Jonathan Jacobs, professor and chair of the Department of Philosophy, director of the Institute of Criminal Justice Ethics at John Jay, editor of the journal Criminal Justice Ethics, and Presidential Scholar was recently awarded the National Endowment for the Humanities Summer Seminar for College and University Faculty Grant. The NEH grant, in the amount of $120,000, was awarded to fund a summer seminar, one of only seven seminars nationwide to receive such funding.
To date, Jacobs has received five grants from the NEH, including another Summer Seminar grant back in 2010. Faculty members from colleges and universities across the U.S. may apply to participate in Jacobs’ seminar, which will take place in the summer of 2017, but only sixteen participants will be selected. The seminar will run for four weeks during the month of July and will take place at Colgate University in Hamilton, NY.
The subject of Jacobs’ seminar next summer will be “Will, Commandment, and Human Perfection in Medieval Jewish Philosophy.” “One thing I’m interested in doing is showing how philosophers from earlier periods, and medieval philosophers in particular, are of interest not just historically but also because they have insights and arguments that are relevant to contemporary thought,” said Jacobs. The Seminar will focus on the works of Saadia (10th century) and Maimonides (12th century) who are key figures in medieval Jewish thought.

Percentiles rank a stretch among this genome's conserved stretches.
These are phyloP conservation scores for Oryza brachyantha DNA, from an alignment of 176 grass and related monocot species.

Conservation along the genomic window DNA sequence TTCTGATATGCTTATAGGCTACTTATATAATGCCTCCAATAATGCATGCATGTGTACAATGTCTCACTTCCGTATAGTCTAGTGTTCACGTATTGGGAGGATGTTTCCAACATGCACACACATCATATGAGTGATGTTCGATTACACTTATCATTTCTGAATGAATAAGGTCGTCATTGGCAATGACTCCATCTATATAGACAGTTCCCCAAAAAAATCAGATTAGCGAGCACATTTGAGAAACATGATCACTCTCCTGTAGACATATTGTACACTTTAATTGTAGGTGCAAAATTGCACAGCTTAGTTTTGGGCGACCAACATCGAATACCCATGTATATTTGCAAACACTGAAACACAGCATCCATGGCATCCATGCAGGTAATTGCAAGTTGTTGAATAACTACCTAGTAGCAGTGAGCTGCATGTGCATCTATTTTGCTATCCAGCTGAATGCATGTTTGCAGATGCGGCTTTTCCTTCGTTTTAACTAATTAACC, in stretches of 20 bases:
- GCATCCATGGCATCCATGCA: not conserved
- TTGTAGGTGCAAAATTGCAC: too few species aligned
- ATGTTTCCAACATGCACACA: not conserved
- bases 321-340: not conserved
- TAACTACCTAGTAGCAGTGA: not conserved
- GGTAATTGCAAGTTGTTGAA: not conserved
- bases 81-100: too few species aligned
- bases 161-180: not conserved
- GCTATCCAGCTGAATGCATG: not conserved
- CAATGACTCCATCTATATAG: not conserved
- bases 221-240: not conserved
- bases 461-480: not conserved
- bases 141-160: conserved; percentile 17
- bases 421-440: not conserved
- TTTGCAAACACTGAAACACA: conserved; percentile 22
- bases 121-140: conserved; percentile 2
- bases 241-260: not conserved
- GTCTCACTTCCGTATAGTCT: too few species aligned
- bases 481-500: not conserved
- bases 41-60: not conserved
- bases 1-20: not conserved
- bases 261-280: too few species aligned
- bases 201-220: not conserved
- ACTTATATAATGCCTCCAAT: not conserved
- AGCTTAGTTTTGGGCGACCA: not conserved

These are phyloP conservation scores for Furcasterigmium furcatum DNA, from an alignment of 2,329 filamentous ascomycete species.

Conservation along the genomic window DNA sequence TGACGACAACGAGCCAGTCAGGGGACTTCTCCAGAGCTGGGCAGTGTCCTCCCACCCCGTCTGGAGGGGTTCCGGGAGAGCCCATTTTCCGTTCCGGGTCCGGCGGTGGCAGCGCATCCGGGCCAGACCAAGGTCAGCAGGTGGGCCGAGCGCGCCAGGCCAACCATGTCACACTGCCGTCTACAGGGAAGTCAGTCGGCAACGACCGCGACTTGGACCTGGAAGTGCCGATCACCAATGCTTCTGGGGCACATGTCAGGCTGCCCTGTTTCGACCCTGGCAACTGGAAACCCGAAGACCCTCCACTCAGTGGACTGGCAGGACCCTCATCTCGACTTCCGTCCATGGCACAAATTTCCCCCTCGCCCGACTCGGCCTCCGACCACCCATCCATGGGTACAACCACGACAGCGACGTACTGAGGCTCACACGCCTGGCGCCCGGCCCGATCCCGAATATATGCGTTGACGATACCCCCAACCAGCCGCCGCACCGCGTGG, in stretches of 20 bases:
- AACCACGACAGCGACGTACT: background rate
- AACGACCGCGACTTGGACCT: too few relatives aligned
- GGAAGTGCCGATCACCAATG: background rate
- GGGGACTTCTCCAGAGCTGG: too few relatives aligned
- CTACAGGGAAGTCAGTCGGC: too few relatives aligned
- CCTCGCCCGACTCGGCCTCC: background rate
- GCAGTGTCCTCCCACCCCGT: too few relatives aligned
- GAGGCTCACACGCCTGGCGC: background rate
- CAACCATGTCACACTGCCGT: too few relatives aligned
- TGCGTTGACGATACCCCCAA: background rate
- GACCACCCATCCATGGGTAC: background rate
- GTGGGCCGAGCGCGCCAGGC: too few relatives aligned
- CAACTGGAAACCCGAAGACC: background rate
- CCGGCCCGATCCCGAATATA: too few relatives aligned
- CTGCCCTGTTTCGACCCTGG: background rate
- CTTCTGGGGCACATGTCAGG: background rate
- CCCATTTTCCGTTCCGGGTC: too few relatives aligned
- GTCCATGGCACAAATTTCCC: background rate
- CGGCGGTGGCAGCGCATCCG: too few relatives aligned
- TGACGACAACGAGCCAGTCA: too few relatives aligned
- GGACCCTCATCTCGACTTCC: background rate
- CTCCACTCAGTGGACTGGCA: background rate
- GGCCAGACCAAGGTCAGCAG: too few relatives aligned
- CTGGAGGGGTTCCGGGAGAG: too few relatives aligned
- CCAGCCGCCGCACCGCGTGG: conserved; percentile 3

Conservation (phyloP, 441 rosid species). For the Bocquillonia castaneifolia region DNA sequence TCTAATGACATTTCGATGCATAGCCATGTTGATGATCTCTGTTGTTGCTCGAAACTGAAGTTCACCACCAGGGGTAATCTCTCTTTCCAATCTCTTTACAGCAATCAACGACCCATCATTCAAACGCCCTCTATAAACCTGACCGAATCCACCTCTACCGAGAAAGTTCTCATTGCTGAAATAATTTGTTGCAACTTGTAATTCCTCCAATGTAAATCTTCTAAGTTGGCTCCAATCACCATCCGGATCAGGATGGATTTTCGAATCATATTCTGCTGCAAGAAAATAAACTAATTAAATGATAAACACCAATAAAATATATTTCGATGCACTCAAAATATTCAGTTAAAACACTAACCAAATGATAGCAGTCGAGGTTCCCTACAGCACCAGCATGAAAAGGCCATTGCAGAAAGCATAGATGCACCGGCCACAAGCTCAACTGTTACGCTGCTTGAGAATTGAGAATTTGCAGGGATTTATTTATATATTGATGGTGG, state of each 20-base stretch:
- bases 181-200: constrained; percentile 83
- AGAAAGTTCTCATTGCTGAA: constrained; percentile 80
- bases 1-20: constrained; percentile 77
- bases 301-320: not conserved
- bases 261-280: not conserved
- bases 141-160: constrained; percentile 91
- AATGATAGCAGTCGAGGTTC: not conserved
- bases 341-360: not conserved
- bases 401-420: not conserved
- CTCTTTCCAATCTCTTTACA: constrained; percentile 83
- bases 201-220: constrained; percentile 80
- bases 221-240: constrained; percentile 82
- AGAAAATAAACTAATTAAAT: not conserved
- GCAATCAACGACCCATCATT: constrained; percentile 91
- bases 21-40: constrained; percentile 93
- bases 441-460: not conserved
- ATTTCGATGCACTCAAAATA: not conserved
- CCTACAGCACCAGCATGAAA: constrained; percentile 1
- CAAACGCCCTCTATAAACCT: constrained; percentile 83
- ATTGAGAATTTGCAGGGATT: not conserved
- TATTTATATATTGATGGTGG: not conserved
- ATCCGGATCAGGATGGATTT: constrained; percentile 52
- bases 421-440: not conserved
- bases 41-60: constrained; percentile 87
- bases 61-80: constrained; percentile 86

Jacobs’ two areas of expertise – criminal justice and medieval philosophy – may seem disparate, but for the professor they are actually quite connected. “In both contexts, questions about the relation between law and morality are very important, as are questions about the nature of moral agency, moral responsibility, and moral reasoning,” he said.
Jacobs was on the faculty at Colgate University for 23 years before he began teaching at John Jay in 2011. He has been a visiting scholar or visiting professor at Oxford, Cambridge, the University of Edinburgh, St. Andrews University, and the Chinese University of Hong Kong. He also teaches at the Graduate Center where he will be offering a course there on Medieval Philosophy in fall 2016.
NEH funding has supported several of Prof Jacobs’ research projects, including 3 of his books, numerous articles, and two months as Visiting Scholar at the Oxford Center for Hebrew & Jewish Studies.